We turn now from a consideration of the most global aspect of the ISM to a consideration of its properties in the immediate vicinity of the Sun (Cox & Reynolds 1987). As already mentioned, it is believed that the Sun is inside a local bubble of hot gas with about K and number density around . This gas is highly ionized and therefore provides no opacity for observations within 100 pc or so. Numerous investigations have shown, however, that there is a minimum column density of neutral atomic hydrogen of about toward all stars observed, and this minimum is all that is seen for stars in the local bubble. Thus, it appears that the Sun must be surrounded by a small, at least partially neutral cloud with approximately this column density. An atomic-hydrogen density of about 0.1 cm and a bubble size of 3-5 pc are consistent with the existing data.
There is completely independent evidence of partially neutral interstellar gas in the immediate vicinity of the Sun from observations of solar Lyman- and helium 584 Å resonance radiation scattered by the neutral gas (Cox & Reynolds 1987). Observations made with many spacecraft have indicated a neutral-helium density of about 0.01 cm in the gas flowing through the solar system and a neutral-hydrogen density about five times as large with a temperature of about 8,000 K. The low observed ratio of H to He compared with the nominal cosmic abundance ratio of 10 has usually been interpreted to indicate that the hydrogen is significantly ionized, whereas the helium is largely neutral. However, known sources of ionizing radiation in the solar neighborhood are insufficient to maintain such a high degree of hydrogen ionization in the local cloud.
There is a possible solution to this dilemma that does not require the interstellar hydrogen to be highly ionized. Ripken & Fahr (1983) proposed that the inflowing hydrogen from the ISM undergoes charge exchange with solar-wind protons, reducing the observed neutral-hydrogen density by a factor of 2 or so from its true value; but this suggestion has remained controversial. According to Ripken and Fahr's calculations, the mechanism requires that the local interstellar hydrogen be 10%-20% ionized. This degree of ionization is consistent with known sources of ionizing radiation, including the line emission from the coronal gas in the local bubble, which, somewhat surprisingly, produces a slightly higher level of ionization for the helium in the local cloud (Cheng & Bruhweiler 1990).
The sensitivity of HUT in the 400-900 Å portion of the extreme-UV band allows us to make a direct measurement of the neutral-hydrogen and neutral helium column densities in the local ISM. The nearby hot white dwarf G191-B2B, located within the bubble but beyond the local cloud, provides a suitable background source for this measurement. It is a DA white dwarf, meaning that it has a pure hydrogen atmosphere whose properties are readily calculated, and is hot enough (60,000 K) to provide a strong signal at 500 Å. Furthermore, the absence of atmospheric helium in such a star avoids potential confusion with interstellar helium.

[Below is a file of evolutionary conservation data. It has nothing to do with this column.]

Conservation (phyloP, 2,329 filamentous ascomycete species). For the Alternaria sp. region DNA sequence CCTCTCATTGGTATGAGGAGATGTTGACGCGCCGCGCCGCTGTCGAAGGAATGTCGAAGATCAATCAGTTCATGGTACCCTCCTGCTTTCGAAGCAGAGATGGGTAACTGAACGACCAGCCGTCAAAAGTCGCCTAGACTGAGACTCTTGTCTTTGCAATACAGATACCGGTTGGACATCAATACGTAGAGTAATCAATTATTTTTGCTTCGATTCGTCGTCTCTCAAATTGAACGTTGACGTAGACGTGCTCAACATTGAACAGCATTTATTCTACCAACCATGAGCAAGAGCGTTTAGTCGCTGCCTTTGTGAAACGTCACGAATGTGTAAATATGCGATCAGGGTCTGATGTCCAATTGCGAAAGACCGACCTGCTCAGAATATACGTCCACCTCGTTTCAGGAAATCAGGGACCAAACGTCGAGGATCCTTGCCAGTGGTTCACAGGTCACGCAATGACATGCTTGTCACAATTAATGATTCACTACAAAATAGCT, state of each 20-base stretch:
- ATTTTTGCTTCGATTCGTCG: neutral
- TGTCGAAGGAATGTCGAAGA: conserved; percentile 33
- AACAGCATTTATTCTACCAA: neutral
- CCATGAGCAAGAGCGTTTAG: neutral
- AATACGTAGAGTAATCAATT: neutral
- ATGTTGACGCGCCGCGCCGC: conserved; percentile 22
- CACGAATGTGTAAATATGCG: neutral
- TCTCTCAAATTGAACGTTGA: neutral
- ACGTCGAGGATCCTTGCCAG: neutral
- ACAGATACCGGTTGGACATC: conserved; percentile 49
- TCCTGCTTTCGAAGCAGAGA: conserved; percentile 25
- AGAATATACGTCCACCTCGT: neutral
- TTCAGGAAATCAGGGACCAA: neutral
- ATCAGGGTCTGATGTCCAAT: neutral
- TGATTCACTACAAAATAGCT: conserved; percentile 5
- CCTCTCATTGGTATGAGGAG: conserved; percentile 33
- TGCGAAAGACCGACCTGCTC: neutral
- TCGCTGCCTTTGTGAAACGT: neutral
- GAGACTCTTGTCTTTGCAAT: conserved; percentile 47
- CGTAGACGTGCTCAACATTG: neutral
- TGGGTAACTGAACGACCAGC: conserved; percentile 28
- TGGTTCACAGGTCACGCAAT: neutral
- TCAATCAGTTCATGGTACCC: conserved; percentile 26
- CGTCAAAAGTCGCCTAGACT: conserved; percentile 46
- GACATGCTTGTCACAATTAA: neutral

Absorption by interstellar hydrogen reduces the flux from this star just below 912 Å to an undetectable level, but the decreasing photoelectric cross-section at shorter wavelengths transmits an easily detected flux at 500 Å. The helium photoionization edge at 504 Å produces a discontinuity in the spectrum, whose strength is directly proportional to the neutral-helium column density. Meanwhile, comparison of the observed spectrum with the theoretical stellar atmosphere for this star permits determination of the hydrogen column density as well.
Isolating the 400-700 Å region of the spectrum with its aluminum filter, HUT observed G191-B2B on the Astro-1 mission (Figure 1). We found a hydrogen column density of and a helium column density of , giving a HI/HeI ratio of . If the total abundance ratio is the usually presumed cosmic value of 10, this ratio of neutral species indicates that helium is preferentially ionized compared with hydrogen, as predicted by Cheng & Bruhweiler (1990). All the data are consistent if hydrogen is 10% to 20% ionized and helium is 10% to 35% ionized and if charge exchange with the solar wind reduces the neutral-hydrogen fraction of the interstellar gas flowing into the solar system. Only if the helium abundance is less than the primordial value produced in the Big Bang (a situation that is, of course, not expected) can the ionized fraction of hydrogen significantly exceed that of helium. If the helium abundance in the cloud exceeds the normal cosmic value, our results would require the helium to be much more highly ionized than the hydrogen.
The local cloud is found to have a total hydrogen density of and an electron density of . With a total column density of , the local cloud has an extent of about 5 pc (15 light-years) in the direction of G191-B2B. If this dimension is typical, the total mass of the cloud is about 0.4 , where is the mass of the Sun. Of course, it would be interesting to determine the hydrogen and helium column densities and ionized fractions along several other lines of sight, too. This can be done on the Astro-2 mission.
The survival of the local cloud in the environment of the hot local bubble is problematical. If it predated the occurrence of a nearby supernova whose blast wave might have created the local bubble, it should not have survived the blast. Even in the current environment, such a cloud must have a short lifetime because of evaporation by the hot bubble gas, and it is therefore tempting to conclude that the cloud is fairly young. Perhaps it is the remnant of a planetary nebula shed by a nearby star that has recently become a white dwarf (Cox & Reynolds 1987).